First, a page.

There are some effective efforts have been made to save languages in the world. One of these efforts is master-apprentices program which has increased the survival of languages. In this program young people learn their own language by older generation who teach them traditional customs and craftsmanship. For example, in California Native Americans are trained basket weaving in their own native tongue, because of this method it is enough about 300 hours to begin to speak fluently (Knight, 2000). Similarly, another successful master-apprentices program has been developed by academic Leanne Hinton of Berkeley and has passed on the knowledge and skills of indigenous Native American languages to the youth. As a result, this incentive can provide to maintenance of 25 aboriginal languages in the US (Wayt-Gibbs, 2002).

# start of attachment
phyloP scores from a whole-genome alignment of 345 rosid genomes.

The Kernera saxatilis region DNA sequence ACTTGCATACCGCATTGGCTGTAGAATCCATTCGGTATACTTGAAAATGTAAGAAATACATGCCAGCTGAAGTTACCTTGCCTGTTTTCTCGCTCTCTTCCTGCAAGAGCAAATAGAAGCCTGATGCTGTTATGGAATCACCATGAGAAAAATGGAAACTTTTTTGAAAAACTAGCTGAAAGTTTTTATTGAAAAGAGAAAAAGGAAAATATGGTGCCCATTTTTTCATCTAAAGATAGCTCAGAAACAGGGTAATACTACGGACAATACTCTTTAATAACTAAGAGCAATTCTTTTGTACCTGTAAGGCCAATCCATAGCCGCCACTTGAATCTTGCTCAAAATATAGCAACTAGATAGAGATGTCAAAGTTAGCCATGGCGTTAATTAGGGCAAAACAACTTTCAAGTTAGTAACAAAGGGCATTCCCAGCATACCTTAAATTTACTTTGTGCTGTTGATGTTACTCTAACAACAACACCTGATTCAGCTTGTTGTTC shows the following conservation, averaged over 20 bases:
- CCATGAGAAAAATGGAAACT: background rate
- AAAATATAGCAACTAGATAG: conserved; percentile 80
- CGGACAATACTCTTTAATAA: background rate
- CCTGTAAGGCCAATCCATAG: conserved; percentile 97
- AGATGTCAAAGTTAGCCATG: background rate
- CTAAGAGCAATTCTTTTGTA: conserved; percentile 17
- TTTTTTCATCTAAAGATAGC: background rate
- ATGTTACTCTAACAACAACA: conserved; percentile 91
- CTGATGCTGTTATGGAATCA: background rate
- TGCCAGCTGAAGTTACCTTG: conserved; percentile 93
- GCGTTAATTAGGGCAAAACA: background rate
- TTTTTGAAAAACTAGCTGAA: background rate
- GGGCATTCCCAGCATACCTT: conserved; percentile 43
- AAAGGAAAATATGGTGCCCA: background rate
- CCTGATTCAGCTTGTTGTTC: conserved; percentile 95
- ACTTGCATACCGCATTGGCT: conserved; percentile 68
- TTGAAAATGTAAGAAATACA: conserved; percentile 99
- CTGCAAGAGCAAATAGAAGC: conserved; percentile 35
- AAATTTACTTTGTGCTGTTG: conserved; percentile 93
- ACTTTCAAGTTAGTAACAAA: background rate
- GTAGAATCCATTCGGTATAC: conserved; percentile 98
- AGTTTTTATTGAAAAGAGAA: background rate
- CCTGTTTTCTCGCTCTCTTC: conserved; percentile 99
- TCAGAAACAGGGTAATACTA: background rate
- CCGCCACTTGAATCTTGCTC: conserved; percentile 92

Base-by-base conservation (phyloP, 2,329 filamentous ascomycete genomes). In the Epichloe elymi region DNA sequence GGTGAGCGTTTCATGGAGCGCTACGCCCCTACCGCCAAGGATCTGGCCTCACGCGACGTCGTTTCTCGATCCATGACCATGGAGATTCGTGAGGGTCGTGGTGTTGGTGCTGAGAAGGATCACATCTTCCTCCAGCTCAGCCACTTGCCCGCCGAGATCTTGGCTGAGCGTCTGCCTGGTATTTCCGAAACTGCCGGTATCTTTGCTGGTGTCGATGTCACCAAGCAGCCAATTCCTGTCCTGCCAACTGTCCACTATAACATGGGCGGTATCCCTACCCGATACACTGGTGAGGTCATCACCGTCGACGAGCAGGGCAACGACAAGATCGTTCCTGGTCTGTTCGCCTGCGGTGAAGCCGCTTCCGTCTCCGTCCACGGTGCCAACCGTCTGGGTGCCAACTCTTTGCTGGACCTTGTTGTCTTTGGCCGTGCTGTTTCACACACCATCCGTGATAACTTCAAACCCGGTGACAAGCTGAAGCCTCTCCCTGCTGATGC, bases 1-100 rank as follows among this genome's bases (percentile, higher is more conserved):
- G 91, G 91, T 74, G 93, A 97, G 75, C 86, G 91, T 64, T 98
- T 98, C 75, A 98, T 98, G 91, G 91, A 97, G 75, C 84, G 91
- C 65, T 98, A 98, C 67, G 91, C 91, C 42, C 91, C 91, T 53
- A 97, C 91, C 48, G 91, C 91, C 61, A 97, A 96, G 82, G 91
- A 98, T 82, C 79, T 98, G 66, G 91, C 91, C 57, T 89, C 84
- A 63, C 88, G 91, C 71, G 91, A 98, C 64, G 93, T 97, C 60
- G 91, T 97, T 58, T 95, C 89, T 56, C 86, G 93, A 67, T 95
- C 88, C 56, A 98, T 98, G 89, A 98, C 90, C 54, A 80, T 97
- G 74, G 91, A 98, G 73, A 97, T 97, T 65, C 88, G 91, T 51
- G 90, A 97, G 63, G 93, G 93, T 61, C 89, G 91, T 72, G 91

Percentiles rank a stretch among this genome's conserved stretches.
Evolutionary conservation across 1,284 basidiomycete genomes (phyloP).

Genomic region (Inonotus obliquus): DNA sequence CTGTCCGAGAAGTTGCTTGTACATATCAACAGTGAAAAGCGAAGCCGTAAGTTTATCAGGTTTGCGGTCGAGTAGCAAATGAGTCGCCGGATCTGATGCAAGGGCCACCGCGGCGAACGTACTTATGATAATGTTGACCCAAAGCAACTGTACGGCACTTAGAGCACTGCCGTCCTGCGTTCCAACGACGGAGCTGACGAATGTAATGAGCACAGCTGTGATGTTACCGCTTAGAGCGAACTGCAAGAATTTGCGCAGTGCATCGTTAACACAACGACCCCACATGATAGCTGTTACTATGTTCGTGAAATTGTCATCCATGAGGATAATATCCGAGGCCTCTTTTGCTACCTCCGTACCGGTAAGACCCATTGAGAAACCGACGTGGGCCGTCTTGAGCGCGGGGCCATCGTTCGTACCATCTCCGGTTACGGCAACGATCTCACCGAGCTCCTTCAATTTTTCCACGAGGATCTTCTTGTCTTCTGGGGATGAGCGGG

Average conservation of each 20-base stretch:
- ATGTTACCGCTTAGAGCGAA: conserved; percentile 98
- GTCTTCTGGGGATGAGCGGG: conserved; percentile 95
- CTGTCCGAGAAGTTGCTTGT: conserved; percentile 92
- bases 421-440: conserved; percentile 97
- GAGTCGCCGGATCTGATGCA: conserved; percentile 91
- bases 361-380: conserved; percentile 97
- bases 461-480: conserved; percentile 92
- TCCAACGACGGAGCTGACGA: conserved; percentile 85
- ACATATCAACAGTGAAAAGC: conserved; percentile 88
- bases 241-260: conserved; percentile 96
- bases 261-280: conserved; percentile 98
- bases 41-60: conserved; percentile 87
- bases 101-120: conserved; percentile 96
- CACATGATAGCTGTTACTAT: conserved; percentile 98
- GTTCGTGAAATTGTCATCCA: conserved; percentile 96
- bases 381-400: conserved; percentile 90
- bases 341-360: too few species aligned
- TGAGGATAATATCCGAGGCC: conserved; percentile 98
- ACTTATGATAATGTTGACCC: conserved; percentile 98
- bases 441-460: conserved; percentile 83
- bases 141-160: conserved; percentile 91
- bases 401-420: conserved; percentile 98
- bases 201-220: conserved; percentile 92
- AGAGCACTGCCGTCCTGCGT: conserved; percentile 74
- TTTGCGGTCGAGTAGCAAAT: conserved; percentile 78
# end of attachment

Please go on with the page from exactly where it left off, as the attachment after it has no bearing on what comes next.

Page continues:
The next one of efficacious ways to preserve languages is documentation which has supported fieldwork and other activities relevant to recording, documenting and archiving endangered languages. In the recent years several potent foundations have been created in order to invest considerable amount of money for these purposes. According to Wayt-Gibbs(2002), the Volkswagen foundation has helped to establish a multimedia archive in the Netherland and collect data on dozen rare languages. Moreover, owing to the Lisbet Rausing Charitable Fund, in the UK linguists will probably manage to record and save about 100 minor languages (Wayt Gibbs, 2002). In fact, these immense documentation projections can be more beneficial for science rather than common people, since the preservation does not contribute using minority languages in the real life. To sum up, due to some constructive projects that have raised interest and investment to saving endangered languages, scientists hope to stop language extinction.